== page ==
Are both presidential candidates trying to lose? Or at least pursuing campaign strategies which put them at grave risk of defeat?
In nearly four years, Donald Trump has made little effort to win over the 50 percent-plus of voters who didn't support him in 2016. Having proved that he could win the presidency without a plurality of the popular vote, he has ignored the possibility that he could govern more effectively if he were reelected with an absolute majority.
You can see the results as Trump supporters scan the polling data for encouraging information. They quickly pass over the national polls showing him trailing by 7.7 percent, according to a RealClearPolitics average of recent polls. They focus instead on the chart showing him running slightly better against Joe Biden in the battleground states than he was against Hillary Clinton two to three weeks out in 2016.
If these numbers prove as much off the mark as in 2016, Trump could win a second term with 270-plus electoral votes. But that conclusion requires a lot of assumptions. Past polling hasn't leaned consistently toward one party, and pollsters tend to compensate -- often overcompensate -- for apparent past mistakes.
Astonishingly, Trump has failed to emphasize his two signature 2016 issues: immigration and trade. He can claim that his new trade agreements and economic policies have produced income and wealth gains disproportionately favoring low-wage workers -- something administrations of both parties have failed to achieve for a generation.
And he can argue that his immigration policies -- and the cooperation he has successfully wrested from Mexico -- have prevented the surge of unskilled illegal immigrants which could easily resume the minute the networks call the election for Joe Biden.
Biden has a different strategy, with risks of its own. With a solid lead in the polls, and with COVID-19 providing a rationale for laying low, he's running out the clock. On nearly half the days in September, his staffers announced an early lid. Sometimes, he'd generate no news after 9:00 a.m. He took three days off this week for debate preparation. He and vice presidential nominee Kamala Harris have taken almost no questions from reporters, almost all of whom seem determined not to ask anything that might hurt his chances.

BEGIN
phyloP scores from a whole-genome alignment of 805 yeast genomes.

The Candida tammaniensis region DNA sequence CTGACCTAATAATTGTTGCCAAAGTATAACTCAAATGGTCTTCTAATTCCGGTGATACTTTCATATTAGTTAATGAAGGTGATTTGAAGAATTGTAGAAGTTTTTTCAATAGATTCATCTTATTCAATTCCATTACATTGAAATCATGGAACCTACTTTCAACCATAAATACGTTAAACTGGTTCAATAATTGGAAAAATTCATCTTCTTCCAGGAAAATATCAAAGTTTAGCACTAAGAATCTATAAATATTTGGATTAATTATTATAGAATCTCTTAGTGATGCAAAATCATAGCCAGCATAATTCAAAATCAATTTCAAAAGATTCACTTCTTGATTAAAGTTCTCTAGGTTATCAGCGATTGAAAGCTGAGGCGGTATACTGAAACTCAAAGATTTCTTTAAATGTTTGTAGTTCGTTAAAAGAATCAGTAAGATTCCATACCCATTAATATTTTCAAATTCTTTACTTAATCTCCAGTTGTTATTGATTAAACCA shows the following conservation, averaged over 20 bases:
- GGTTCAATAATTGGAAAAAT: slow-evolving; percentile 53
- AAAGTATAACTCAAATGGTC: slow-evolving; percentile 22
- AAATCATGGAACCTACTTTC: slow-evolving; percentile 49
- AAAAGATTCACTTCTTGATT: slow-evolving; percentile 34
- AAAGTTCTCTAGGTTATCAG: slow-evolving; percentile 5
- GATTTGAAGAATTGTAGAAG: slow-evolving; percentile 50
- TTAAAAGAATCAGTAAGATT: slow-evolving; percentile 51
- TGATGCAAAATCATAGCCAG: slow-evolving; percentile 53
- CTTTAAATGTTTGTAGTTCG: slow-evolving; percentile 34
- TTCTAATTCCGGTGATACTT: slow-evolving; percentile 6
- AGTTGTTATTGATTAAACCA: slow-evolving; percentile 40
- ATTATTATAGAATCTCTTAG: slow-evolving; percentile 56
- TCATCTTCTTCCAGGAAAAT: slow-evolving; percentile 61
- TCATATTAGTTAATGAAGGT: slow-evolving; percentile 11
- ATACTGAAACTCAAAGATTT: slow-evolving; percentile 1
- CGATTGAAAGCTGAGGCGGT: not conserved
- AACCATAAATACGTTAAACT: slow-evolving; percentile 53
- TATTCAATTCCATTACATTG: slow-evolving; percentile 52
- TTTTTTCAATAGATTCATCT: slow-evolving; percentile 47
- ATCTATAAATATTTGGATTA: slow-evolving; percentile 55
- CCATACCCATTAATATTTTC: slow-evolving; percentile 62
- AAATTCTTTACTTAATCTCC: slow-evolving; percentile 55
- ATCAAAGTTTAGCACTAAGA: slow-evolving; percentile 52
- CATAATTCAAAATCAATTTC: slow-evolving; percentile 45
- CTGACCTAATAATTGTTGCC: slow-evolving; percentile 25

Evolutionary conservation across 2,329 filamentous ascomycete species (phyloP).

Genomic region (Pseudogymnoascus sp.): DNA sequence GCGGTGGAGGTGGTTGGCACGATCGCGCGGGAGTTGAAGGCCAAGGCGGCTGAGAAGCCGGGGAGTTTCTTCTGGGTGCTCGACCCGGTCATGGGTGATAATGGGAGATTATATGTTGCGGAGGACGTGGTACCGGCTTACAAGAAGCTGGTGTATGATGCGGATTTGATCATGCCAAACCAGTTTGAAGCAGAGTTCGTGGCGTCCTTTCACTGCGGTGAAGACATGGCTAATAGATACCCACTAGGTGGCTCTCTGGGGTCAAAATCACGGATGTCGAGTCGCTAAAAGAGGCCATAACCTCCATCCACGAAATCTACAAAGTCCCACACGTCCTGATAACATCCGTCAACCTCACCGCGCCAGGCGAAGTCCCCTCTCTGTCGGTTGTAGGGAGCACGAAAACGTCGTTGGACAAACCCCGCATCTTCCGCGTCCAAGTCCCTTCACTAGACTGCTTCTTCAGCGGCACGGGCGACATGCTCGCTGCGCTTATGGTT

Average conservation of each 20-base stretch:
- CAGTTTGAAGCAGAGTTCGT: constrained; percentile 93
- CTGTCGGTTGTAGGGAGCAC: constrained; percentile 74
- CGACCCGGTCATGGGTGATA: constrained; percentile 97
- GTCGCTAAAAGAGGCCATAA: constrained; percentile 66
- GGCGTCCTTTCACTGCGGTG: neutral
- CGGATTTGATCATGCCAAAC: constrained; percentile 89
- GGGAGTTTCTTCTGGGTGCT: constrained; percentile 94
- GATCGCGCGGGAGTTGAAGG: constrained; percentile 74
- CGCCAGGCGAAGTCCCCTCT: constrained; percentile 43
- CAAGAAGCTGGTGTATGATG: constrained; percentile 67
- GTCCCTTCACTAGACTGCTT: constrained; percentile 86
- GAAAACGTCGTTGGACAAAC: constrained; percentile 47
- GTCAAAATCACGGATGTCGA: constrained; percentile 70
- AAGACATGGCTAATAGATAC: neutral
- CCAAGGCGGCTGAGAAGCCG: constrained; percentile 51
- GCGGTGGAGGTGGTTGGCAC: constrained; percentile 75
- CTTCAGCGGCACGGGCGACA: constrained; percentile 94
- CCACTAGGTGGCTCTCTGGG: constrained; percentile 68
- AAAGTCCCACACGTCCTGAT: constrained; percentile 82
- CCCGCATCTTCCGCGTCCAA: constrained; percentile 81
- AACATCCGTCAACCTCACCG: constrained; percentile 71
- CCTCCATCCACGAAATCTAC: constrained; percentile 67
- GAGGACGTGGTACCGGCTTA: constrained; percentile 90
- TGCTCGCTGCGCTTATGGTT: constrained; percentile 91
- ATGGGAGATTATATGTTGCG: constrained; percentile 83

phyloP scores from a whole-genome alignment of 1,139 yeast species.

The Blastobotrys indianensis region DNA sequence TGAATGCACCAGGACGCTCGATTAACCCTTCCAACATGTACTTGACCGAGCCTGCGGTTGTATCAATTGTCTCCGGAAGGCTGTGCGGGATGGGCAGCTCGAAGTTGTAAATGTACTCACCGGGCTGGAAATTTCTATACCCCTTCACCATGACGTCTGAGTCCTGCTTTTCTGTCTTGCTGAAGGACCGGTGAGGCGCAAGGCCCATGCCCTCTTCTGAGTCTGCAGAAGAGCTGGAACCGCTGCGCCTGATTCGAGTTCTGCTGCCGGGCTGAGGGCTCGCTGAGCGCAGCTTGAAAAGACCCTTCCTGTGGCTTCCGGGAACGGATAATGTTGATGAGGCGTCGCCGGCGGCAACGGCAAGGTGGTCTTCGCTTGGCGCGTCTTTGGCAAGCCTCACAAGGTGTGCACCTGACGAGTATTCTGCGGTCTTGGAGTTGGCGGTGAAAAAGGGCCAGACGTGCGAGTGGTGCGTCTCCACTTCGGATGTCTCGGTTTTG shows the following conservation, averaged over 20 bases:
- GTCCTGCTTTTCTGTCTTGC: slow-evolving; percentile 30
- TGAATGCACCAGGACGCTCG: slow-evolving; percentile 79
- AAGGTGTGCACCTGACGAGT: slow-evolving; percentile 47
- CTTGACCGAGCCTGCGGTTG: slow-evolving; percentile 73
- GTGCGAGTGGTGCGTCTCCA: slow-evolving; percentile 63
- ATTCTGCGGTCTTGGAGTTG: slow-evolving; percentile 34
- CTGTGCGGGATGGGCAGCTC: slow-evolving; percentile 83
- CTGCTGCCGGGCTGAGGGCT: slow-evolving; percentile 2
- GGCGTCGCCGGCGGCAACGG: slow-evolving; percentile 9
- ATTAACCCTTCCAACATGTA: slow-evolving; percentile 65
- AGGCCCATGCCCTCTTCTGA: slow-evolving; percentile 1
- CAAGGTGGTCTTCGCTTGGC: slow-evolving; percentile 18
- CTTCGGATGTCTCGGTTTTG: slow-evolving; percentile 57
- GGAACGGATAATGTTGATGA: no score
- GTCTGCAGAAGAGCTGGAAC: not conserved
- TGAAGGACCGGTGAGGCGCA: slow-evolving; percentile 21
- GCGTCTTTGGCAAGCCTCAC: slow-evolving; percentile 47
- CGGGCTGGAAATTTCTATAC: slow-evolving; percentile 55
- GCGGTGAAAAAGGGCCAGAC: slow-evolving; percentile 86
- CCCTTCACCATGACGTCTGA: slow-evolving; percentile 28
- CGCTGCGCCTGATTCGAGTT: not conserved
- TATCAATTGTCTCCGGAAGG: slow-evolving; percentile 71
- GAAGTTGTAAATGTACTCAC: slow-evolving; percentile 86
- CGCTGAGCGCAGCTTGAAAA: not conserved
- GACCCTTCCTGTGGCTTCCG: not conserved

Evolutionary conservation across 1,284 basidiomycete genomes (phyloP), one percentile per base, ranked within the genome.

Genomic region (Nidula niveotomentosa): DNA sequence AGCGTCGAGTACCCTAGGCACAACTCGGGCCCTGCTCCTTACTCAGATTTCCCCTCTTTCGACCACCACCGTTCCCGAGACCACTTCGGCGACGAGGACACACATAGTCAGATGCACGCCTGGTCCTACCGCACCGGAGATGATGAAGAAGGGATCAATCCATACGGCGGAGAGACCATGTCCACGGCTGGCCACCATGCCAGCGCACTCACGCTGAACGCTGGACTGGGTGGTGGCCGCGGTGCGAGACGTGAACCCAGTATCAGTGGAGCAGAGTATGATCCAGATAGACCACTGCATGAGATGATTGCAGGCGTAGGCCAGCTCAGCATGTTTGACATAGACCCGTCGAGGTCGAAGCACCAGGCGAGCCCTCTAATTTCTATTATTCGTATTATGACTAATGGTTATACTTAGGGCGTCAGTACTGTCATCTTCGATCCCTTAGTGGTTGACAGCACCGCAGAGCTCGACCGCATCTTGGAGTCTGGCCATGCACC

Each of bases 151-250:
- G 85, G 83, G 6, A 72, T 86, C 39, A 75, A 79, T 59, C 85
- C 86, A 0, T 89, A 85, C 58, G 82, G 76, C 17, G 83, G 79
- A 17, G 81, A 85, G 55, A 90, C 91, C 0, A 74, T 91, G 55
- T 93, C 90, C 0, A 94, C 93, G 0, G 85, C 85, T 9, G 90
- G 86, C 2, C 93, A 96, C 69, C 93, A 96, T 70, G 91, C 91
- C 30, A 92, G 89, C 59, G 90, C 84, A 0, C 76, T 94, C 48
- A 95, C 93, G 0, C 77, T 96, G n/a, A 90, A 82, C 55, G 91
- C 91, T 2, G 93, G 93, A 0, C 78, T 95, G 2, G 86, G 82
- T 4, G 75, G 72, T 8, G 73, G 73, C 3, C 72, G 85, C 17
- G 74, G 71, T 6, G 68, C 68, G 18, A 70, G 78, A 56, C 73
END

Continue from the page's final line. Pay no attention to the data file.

Biden has answered which flavor milkshake he ordered but has refused to say whether he, like many other Democrats, would support packing the Supreme Court. He chewed out the one reporter who asked him about his son Hunter's business deals. Harris, similarly, keeps out of question range. ABC's Jonathan Karl notes that she's taken more questions from the cast of "The Avengers" than from the traveling press.
Obviously, the Biden-Harris ticket is deflecting attention away from the radical policies that Biden has endorsed -- and which almost everyone in the press corps favors. After 40 years of opposing government-paid abortions, he now backs them. He's likely to use regulations to reduce fracking, which has reduced gas prices and carbon emissions. His tax increases threaten to stymie economic recovery.
There's one problem with this strategy: If something does rock the boat, it could tip it over. A bad debate performance, a sudden brain freeze or an unanticipated negative story could capsize the campaign. Efforts to help the Biden campaign, such as Twitter's and Facebook's attempts to conceal the New York Post's Hunter Biden story, could boomerang and catch voters' attention.
The Biden campaign is aware of the risks. It quickly rejected the Trump campaign's proposal to reschedule the canceled Oct. 15 debate to Oct. 29. Democrats remember what happened to Jimmy Carter after Ronald Reagan's performance in their one debate just a week before the election.
The fact is that both these septuagenarian candidates are capable of political self-harm. The most successful presidents of the last 100 years -- Franklin Roosevelt, Dwight Eisenhower and Ronald Reagan -- had no really close friends or confidants. Each believed, as Susan Eisenhower writes of her grandfather in her recent book "How Ike Led: The Principles Behind Eisenhower's Biggest Decisions," "that the task of overcoming any challenge must be a personal matter -- a burden to be borne alone."
Donald Trump and Joe Biden, at least until his basement confinement, have been something like the opposite. They have been willing to share their vagrant and passing thoughts on matters momentous and trivial at great, and sometimes embarrassing, length. The question now is whether Trump can repress that impulse or provoke Biden to indulge it.
Michael Barone is a senior political analyst for the Washington Examiner, resident fellow at the American Enterprise Institute and longtime co-author of The Almanac of American Politics.